Best type of drum head for rubber-like rebound

skm372

Junior Member
Hi,

New to the forums and I have a question about drum heads.

So I've been drumming for about 4 years, but the last 2 years I've been living in one bedroom apts and thus I got a cheap electronic kit to practice on since an acoustic kit wouldn't be viable on a daily basis. I'll be moving in a month to a place where I can have a real kit again, and want to make the transition back to the acoustic set as seemless as possible. I've been working on a lot of straight technique this year, and I'm afraid of losing speed on the toms playing rudiment patterns when I switch over. Basically what I would like to find ideally are drum heads that I can tune up pretty tight to get a lot of rebound out of the sticks like rubber drum pads, but without sacrificing too much in the way of the bombastic tom tone I'm looking for. I already know that rubber pads are an unrealistic analog to real drums; I'm looking to get as close as possible, and that its never going to be totally the same. I am also well aware that rebound is achieved from technique, and surface rebound is not required to play doubles or anything else. I practice on pillows all the time, and my technique is pretty solid, but surface rebound, while not necessary, is still desirable for obvious reasons.
So my question is, does anyone know if any of the standard types of drum heads (single ply, 2-ply, hydraulic, coated etc) are particularly suited for this. My first guess would be 2-plys, based on the fact that the drumdial website recommends higher pressures for them than other heads, but thats just an untested hypothesis. If anybody has any insight into this, or other tips for transitioning from electronic pad back to real drums, it would be greatly appreciated.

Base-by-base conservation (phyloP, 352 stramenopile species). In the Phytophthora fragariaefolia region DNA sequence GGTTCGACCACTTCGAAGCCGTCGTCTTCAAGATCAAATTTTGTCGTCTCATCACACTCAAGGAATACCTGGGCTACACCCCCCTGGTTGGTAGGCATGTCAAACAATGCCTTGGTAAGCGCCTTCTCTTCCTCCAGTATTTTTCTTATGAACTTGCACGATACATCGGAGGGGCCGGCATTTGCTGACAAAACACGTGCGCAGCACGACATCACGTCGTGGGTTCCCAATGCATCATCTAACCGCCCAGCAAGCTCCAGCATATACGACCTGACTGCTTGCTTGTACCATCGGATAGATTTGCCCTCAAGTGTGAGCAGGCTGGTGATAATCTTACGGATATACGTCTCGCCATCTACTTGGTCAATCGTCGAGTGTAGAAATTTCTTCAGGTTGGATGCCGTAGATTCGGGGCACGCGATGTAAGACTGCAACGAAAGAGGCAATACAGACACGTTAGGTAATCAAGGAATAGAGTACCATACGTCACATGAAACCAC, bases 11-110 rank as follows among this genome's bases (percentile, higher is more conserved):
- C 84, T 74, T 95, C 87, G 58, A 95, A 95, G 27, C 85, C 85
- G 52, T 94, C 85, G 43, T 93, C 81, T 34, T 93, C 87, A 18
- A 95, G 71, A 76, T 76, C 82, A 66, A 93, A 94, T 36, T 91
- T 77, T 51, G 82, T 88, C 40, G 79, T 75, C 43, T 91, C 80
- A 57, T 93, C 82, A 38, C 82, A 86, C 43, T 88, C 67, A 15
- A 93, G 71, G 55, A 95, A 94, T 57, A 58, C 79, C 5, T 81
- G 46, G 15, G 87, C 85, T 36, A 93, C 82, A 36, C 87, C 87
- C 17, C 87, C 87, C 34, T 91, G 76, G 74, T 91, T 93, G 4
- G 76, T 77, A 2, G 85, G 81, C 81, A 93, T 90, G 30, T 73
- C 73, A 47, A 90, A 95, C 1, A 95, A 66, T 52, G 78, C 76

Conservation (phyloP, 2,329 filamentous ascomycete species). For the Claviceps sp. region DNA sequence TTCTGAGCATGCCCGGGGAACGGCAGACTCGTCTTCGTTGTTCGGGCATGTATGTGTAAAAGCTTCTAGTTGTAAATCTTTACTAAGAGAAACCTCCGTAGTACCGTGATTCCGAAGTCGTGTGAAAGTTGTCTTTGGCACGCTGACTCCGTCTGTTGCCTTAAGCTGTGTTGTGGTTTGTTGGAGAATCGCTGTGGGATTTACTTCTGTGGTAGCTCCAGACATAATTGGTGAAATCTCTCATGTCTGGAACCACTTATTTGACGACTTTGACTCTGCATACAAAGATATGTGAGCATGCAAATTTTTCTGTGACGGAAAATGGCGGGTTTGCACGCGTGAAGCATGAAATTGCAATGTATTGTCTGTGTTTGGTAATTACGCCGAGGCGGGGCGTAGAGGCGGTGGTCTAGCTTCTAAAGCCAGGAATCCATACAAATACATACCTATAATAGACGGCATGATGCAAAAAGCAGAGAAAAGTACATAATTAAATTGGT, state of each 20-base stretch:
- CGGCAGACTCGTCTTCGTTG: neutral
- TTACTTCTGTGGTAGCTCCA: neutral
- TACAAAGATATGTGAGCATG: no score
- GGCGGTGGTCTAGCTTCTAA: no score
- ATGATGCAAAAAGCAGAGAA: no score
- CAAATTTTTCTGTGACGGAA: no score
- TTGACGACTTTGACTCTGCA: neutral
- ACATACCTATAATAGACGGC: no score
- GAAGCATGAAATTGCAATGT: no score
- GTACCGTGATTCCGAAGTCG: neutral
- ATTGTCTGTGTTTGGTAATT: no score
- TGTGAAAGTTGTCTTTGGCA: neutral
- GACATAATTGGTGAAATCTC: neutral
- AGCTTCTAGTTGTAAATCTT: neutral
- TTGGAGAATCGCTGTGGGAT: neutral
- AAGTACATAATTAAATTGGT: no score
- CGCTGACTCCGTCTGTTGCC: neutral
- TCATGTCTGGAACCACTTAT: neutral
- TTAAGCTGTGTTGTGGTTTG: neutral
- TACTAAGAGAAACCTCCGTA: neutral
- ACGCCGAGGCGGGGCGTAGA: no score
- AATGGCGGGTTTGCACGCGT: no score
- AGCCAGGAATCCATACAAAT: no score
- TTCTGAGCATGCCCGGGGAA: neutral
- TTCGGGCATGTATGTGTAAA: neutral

thanks
 

alparrott

Platinum Member
You've asked for a complete contradiction in terms. You want to tune your tom heads tight, but without losing any of that "bombastic tom tone"? Not going to happen with ANY head by ANY manufacturer.

A head rises in pitch as it's tuned tighter, so you either have heads tuned tight (and sounding like timbales) or heads tuned loose, maybe just a turn past wrinkling (which is where most toms have their "sweet spot") and sounding full, rich, and throaty.

You are not going to get the same response you had on rubber drum pads on your toms. The good news is, you play your toms maybe 5% of the time, so what's to worry about? Tune your snare tight and you'll be fine.
 

Winston_Wolf

Platinum Member
I don't think you'll have that big of an issue switching back to acoustic drums. I would just choose a decent set, tune it up to sound good, and just play them until they feel as natural as your electronic drums do now.

The acoustic kit is never really going to sound or feel the same as electronic drums, but trying to make the acoustic drums feel like electronic drums isn't a solution, it's just going to cause even more problems.
 

PeniScott

Silver Member
+1 for the points raised below.

And also, since your technique is spot on, successful and consistent rudiments on pillows can be difficult, you should in theory have no trouble going straight to the kit. It definitely won't feel the same, that's guaranteed, but with proper technique it won't need to feel the same.

But if it does cause problems initially, the best thing to do would be to just keep playing them. Just as you have got used to the electronic pads, you'll get used to playing acoustic heads.
xoxo
 

drumtechdad

Gold Member
Start practicing your singles on a pillow.
 
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